The iTunes test used a max of 110% CPU (or one core) so the core frequency becomes important along with the ability to kick in Turbo Boost. That explains why the iMac 3.4GHz Quad-Core beats the Hex-Core 3.33GHz Mac Pro and the Dual-Core 2.7GHz Mac mini is only one second slower than the Mac Pro.
HandBrake tells a different story. It used 1200% CPU (or 12 cores) on the Mac Pro. That's why the Quad-Core (8 virtual cores) and Hex-Core (12 virtual cores) models of Mac leave the Dual-Core Macs in their dust. In other words, some "non-pro" apps perform best when there are plenty of cores to work with.
iMovie falls somewhere between the other two apps in intensity as it uses 370% CPU (or 4 cores) for our export exercise. That's why the Dual-Core Macs were not beaten as badly.
COST versus SPEED
One reader did a study of the cost/performance ratio. Using his own program that does 8 parallel threads of number crunching, he concluded that the Mac mini 2.3GHz Dual-Core i5 at $600 has the best bang for the buck -- though he assumes you already own a compatible display.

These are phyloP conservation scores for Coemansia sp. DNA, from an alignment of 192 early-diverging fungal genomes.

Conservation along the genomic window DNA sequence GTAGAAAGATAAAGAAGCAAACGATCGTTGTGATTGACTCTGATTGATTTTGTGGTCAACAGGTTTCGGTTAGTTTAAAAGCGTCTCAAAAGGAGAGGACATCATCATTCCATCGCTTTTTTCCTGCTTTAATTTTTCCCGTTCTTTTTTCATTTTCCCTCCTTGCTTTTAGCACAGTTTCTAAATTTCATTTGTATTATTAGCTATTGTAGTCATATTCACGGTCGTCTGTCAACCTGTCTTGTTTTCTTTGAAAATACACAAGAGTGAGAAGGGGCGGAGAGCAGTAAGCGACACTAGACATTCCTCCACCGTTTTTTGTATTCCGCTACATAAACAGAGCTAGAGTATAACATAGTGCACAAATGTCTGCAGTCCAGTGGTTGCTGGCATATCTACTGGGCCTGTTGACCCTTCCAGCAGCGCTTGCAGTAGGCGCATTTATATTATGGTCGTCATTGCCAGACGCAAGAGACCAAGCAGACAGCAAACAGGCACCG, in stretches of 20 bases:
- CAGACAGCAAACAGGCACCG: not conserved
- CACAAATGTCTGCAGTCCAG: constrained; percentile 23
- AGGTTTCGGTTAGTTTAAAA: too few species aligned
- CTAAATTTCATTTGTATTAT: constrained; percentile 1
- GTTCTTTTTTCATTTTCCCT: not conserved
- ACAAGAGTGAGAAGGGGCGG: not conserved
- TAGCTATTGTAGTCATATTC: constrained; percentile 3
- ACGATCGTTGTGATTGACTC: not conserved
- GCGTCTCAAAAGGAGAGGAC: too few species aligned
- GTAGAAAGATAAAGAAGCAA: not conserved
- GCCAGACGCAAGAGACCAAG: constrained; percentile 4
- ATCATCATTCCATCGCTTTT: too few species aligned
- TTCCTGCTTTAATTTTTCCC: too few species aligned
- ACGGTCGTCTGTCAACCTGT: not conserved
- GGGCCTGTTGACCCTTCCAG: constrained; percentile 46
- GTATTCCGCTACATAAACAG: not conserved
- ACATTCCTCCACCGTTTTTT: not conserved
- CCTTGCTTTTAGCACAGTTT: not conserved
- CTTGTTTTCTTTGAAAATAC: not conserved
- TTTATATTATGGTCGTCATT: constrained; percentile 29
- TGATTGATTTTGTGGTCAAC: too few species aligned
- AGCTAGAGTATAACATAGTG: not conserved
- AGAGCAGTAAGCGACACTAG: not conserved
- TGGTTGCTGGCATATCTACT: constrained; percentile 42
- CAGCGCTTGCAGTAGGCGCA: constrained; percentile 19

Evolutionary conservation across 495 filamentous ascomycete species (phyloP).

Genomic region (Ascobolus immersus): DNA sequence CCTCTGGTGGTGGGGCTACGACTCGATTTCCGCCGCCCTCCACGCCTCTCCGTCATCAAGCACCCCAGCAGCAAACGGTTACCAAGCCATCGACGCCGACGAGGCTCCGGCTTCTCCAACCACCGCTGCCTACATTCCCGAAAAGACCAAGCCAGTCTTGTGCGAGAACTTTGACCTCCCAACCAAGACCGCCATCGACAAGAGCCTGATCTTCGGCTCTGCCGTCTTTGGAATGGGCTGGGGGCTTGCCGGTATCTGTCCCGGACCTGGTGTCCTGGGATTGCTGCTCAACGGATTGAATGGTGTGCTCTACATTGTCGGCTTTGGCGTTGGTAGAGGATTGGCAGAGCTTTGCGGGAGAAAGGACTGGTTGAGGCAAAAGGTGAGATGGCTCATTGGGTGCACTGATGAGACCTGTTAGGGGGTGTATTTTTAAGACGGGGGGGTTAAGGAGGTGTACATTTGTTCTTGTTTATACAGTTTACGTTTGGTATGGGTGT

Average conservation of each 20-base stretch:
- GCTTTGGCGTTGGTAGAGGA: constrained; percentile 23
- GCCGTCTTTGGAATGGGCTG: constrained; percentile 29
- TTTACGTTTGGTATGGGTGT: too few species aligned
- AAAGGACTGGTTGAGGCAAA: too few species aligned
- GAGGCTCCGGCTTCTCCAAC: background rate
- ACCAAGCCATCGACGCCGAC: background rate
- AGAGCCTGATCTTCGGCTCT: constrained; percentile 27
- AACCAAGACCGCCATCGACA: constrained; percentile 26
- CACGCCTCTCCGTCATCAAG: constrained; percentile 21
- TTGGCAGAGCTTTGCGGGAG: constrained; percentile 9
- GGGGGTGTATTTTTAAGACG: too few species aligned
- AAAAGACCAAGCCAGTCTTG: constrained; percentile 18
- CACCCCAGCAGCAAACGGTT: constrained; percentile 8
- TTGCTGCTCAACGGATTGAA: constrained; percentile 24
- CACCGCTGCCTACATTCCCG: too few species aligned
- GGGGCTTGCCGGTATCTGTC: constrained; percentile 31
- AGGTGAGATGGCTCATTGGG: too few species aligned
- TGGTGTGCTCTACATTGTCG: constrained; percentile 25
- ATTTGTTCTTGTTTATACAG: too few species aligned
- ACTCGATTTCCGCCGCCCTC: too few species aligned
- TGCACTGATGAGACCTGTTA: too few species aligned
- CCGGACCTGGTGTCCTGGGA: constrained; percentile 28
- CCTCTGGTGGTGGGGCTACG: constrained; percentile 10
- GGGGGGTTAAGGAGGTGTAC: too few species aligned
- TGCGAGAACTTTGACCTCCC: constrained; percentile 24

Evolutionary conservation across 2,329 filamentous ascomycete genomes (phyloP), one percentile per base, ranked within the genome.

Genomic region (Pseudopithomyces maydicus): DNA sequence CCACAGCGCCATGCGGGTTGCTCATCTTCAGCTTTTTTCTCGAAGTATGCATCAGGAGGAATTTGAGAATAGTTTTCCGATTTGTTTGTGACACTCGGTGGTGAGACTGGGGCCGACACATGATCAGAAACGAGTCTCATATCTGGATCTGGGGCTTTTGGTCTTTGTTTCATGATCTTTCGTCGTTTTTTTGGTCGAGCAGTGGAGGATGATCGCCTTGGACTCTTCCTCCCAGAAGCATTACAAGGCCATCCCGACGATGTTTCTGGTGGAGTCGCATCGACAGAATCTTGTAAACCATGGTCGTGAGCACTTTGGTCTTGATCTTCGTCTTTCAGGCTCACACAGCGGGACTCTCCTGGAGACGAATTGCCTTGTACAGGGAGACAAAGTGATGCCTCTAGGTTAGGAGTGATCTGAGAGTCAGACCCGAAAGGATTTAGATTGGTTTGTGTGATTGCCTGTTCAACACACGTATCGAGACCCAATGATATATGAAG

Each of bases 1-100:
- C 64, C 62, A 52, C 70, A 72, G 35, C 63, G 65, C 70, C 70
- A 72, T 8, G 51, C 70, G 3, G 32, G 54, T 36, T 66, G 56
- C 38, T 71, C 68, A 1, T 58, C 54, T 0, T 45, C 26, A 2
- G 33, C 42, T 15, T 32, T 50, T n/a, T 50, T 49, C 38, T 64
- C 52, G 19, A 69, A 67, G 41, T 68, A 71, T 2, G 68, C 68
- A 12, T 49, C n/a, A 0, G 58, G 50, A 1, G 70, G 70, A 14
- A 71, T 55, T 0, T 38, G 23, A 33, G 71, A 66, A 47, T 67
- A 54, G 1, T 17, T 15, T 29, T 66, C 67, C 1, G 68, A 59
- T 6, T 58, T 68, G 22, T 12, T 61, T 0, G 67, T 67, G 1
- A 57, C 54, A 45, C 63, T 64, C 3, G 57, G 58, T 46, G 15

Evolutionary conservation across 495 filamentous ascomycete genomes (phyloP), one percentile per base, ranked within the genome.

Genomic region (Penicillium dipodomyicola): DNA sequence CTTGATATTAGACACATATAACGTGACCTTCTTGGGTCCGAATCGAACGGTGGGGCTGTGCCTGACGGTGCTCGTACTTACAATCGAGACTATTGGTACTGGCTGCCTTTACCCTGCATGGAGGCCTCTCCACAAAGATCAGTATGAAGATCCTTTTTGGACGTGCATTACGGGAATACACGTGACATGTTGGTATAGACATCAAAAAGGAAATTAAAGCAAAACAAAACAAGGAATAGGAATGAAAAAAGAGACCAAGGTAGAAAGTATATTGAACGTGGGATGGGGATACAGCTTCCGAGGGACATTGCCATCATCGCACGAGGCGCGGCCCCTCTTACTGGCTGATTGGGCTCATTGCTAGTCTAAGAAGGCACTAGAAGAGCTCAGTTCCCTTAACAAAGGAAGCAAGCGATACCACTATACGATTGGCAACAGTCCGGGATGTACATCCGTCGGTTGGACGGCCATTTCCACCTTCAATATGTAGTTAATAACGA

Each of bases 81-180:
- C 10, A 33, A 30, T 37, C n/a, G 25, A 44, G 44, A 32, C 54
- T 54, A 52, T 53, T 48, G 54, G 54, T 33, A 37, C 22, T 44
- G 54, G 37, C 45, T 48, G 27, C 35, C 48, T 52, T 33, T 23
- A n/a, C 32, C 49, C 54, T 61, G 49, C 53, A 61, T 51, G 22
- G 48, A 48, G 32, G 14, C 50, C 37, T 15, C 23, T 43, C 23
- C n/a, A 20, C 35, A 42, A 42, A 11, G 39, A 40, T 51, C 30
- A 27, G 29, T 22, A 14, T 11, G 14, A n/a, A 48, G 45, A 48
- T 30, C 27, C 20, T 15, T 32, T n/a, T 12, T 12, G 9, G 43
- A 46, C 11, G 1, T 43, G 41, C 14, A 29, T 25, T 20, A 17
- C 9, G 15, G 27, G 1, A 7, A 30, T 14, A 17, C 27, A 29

But a Mac mini may not get your most important tasks done in a reasonable amount of time. This issue requires a whole article unto itself. We've been using some new tools to measure the CPU load, memory load, GPU load, and video memory load of various consumer and pro apps. Hopefully once we publish those results, you can make an informed choice about which models and configurations of Mac can get the job done for you.
WHAT ABOUT THE QUAD-CORE MINI?
Some of you are asking us about that. We don't have access to the quad mini at the moment but if you do and want to run our tests, let us know so we can send you the test procedures and test files.
MORE TO COME
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